Original Source: http://feedproxy.google.com/~r/Skepticcom/~3/0CXp5ef9NNc/
In her new book, The Influential Mind, neuroscientist Tali Sharot takes readers on a thrilling exploration of the nature of influence, so she and Shermer start the conversation by discussing how we can influence, for example, climate deniers to accept climate science, anti-vaxxers to accept vaccines, and creationists to accept evolution. As Sharot shows in her research, merely presenting people with the facts will not change their minds. There are other forces at work, which she reveals in this conversation and in more depth in her book. It turns out, for example, that many of our instincts—from relying on facts and figures to shape opinions, to insisting others are wrong or attempting to exert control—are ineffective, because they are incompatible with how people’s minds operate. Sharot shows us how to avoid these pitfalls, and how an attempt to change beliefs and actions is successful when it is well-matched with the core elements that govern the human brain. Sharot reveals the critical role of emotion in influence, the weakness of data and the power of curiosity. Relying on the latest research in neuroscience, behavioral economics and psychology, she provides fascinating insight into the complex power of influence, good and bad. Since she grew up in Israel, she and Shermer discuss the role of religion in terrorism and politics along with health and happiness.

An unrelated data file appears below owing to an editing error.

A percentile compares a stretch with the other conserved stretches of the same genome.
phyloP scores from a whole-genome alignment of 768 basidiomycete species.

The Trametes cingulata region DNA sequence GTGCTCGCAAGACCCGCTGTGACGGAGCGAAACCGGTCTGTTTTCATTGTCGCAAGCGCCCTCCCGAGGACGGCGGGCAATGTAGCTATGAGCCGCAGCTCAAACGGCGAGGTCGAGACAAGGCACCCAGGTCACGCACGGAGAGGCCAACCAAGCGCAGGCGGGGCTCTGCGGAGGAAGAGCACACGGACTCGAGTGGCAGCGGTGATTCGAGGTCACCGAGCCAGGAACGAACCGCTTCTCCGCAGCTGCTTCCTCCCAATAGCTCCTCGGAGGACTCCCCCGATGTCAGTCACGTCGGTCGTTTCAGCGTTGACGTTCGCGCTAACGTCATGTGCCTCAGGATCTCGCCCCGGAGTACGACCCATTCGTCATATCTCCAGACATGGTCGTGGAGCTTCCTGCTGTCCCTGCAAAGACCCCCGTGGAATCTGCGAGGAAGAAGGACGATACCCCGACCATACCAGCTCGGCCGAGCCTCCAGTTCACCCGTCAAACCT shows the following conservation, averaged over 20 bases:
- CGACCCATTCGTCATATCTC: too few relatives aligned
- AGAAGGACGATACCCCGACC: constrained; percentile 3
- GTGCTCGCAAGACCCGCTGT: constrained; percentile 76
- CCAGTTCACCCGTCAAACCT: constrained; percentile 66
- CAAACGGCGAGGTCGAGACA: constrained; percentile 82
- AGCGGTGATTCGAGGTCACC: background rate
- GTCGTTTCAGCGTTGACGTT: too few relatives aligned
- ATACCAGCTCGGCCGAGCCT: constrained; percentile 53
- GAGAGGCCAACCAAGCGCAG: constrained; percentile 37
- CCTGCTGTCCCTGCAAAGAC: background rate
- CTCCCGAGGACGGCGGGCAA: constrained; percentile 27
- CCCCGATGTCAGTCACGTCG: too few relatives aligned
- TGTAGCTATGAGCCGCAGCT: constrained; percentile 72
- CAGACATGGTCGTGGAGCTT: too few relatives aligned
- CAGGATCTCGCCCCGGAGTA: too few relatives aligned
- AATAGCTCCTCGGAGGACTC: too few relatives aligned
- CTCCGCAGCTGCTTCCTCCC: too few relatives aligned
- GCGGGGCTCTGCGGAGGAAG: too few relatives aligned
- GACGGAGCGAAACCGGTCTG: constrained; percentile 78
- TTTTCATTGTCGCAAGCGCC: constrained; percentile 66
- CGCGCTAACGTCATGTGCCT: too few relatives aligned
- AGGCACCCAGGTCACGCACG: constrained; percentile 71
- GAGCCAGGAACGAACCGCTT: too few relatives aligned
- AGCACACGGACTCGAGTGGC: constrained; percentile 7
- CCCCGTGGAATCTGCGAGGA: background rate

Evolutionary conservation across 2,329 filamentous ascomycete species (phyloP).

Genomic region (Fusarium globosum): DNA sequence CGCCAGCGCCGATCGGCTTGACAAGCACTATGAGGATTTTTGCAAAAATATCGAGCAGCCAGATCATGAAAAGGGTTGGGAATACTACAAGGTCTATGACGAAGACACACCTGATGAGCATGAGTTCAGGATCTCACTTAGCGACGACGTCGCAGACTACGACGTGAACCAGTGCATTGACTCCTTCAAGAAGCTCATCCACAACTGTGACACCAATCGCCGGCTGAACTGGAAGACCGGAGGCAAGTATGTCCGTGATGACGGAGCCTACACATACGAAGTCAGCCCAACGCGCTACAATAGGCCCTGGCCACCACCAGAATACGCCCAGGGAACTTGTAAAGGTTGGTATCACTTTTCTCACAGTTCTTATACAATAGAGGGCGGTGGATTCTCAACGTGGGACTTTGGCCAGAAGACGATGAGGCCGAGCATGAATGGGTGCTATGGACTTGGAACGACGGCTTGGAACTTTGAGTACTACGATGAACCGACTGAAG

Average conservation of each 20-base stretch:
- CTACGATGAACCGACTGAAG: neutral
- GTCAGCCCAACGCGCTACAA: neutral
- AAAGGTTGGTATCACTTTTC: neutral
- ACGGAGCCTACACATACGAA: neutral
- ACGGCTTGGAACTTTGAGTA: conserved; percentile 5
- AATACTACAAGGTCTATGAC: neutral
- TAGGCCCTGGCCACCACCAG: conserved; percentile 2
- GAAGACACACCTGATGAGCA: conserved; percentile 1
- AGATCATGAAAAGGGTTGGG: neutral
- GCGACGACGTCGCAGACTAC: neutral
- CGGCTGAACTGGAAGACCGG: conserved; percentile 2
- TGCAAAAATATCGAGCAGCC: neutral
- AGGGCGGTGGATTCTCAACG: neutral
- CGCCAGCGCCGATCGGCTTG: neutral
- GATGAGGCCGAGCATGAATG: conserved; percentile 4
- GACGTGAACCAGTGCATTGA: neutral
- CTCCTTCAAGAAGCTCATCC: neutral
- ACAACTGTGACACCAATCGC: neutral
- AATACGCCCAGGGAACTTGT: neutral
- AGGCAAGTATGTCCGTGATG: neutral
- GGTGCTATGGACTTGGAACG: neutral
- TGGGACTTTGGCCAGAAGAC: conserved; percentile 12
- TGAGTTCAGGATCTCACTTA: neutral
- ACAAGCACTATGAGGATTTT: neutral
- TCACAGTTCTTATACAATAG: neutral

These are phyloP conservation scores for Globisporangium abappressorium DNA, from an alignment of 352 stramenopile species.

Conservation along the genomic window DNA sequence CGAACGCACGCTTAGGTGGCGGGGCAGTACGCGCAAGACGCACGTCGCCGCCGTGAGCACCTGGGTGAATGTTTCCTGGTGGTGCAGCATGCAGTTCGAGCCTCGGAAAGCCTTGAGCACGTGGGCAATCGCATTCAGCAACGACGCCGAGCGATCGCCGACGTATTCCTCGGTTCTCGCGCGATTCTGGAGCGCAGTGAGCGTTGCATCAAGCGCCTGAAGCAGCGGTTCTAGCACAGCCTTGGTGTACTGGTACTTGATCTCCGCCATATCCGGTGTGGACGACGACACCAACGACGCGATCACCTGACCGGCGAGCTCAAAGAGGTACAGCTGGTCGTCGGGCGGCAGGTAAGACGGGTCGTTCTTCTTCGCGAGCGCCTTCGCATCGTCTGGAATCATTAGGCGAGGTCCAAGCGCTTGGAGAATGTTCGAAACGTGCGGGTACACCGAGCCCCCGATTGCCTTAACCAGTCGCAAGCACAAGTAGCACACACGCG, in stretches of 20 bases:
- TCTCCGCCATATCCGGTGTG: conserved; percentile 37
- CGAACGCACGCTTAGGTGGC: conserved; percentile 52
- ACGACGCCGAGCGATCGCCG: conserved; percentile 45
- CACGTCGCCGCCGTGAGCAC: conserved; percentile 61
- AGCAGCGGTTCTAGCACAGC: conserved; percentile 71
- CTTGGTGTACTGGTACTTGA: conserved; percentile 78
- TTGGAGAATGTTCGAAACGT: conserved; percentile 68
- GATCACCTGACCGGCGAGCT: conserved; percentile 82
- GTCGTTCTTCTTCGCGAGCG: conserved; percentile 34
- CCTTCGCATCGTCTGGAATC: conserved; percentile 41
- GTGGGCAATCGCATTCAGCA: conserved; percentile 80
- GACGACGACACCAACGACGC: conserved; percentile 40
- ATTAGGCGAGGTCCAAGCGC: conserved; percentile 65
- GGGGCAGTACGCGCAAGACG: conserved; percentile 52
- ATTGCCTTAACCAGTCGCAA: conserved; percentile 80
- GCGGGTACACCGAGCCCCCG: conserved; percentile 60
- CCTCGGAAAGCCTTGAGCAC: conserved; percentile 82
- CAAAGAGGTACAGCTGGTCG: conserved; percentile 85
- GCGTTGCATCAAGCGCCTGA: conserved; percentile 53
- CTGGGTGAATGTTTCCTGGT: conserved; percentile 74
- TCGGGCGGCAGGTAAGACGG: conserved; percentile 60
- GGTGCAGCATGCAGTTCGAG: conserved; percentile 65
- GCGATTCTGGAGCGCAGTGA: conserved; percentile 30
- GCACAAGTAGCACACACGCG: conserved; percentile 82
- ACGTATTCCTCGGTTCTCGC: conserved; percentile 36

Tali Sharot is a Professor of cognitive Neuroscience at University College London where she directs the Affective Brain Lab. She combines research in psychology, behavioural economics and neuroscience to reveal the forces that shape our decisions and beliefs. Dr. Sharot is the author of The Influential Mind and The Optimism Bias. Her papers have been published in top scientific journals including Nature, Science and Nature Neuroscience. This work has been the subject of features in many outlets including the New York Times, the Washington Post, CNN, the BBC and others. She has also written essays for Time (cover story), the New York Times, the Guardian among others. She was a speaker at TED’s annual conference 2012 and a British Academy and Wellcome Trust fellow. She received her Ph.D from New York University.
This remote Science Salon was recorded on August 17, 2018.